The Vietnam War was the nation’s longest and costliest conflict of the Cold War. Over 8.7 million Americans served in the Armed Forces during the Vietnam era from 1964 to 1973 (1). More than 3.4 million deployed to Southeast Asia (1) and approximately 2.7 million of those served in the Republic of Vietnam (2). On this Memorial Day 2021, VA recommits itself to supporting all Veterans of the Vietnam era, including the survivors, families and caregivers.

They made great sacrifices…

The Vietnam Veterans Memorial in Washington, D.C., is inscribed with the names of 58,279 service members who died in theater from 1957 to 1975 (3). Over 47,000 lost their lives as a result of combat and nearly 11,000 perished from other causes (1). More than 300,000 were also wounded during the war. Over 153,000 of the wounded required hospitalization and another 150,000 suffered other injuries (1).

…and they served with valor

A total of 262 service members from the Army, Marine Corps, Navy and Air Force received the nation’s highest military decoration for valor, the Medal of Honor (4). Many thousands more were recipients of other military awards in recognition of their heroism in battle.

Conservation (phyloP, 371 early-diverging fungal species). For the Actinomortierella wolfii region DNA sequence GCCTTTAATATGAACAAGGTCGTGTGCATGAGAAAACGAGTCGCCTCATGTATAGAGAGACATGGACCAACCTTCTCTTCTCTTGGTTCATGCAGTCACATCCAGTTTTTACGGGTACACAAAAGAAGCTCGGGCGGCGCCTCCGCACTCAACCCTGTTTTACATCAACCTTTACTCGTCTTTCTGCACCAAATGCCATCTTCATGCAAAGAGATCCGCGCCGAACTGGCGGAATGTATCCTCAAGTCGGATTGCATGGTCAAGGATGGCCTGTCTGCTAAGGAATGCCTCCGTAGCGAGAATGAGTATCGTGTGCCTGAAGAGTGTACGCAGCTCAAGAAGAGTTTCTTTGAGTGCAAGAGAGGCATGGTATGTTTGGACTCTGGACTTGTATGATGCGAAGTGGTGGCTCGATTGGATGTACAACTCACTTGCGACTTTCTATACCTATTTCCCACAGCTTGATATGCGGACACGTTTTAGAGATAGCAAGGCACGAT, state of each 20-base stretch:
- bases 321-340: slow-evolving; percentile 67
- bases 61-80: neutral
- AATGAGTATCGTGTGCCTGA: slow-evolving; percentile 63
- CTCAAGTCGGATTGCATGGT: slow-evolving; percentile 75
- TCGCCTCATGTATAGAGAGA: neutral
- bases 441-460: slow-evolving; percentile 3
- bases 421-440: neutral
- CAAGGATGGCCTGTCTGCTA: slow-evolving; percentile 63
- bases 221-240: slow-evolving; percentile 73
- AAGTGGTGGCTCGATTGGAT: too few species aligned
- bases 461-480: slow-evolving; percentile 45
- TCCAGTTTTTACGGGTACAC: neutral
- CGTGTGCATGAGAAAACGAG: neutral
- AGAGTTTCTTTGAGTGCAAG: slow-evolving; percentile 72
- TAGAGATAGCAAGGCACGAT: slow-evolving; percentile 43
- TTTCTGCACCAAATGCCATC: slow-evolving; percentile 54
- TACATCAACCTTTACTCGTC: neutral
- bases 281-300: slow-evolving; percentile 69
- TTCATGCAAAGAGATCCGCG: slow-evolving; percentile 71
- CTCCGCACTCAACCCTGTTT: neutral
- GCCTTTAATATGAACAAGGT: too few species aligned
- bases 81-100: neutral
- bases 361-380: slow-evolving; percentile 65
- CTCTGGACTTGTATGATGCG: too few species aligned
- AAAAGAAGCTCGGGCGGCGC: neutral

The missing are not forgotten

More than 700 Americans were taken prisoner during the war. A total of 37 escaped from captivity and another 684 returned alive (5), including 591 who were freed in 1973 as a result of the Paris Peace Accords (6). According to the Defense POW/MIA Accounting Agency, 2,646 Americans went missing in action. Since the end of the war, the remains of 1,062 have been repatriated, but 1,584 are still unaccounted for (7). Although these service members remain missing, they are not forgotten.

A significant period for diversity

President Harry S. Truman ordered the U.S. Armed Forces to end the practice of segregation in 1948. However, Vietnam was the first major conflict in which military units were fully integrated. An estimated 340,000 African Americans, 42,000 Native Americans, and 35,000 Asian Americans and Pacific Islanders served in Vietnam (8). The data for Hispanic participation is uncertain because the Department of Defense categorized Hispanics as Caucasians, but the number is believed to be around 80,000 (9). Finally, 7,500 women were also stationed in Vietnam during the war (10).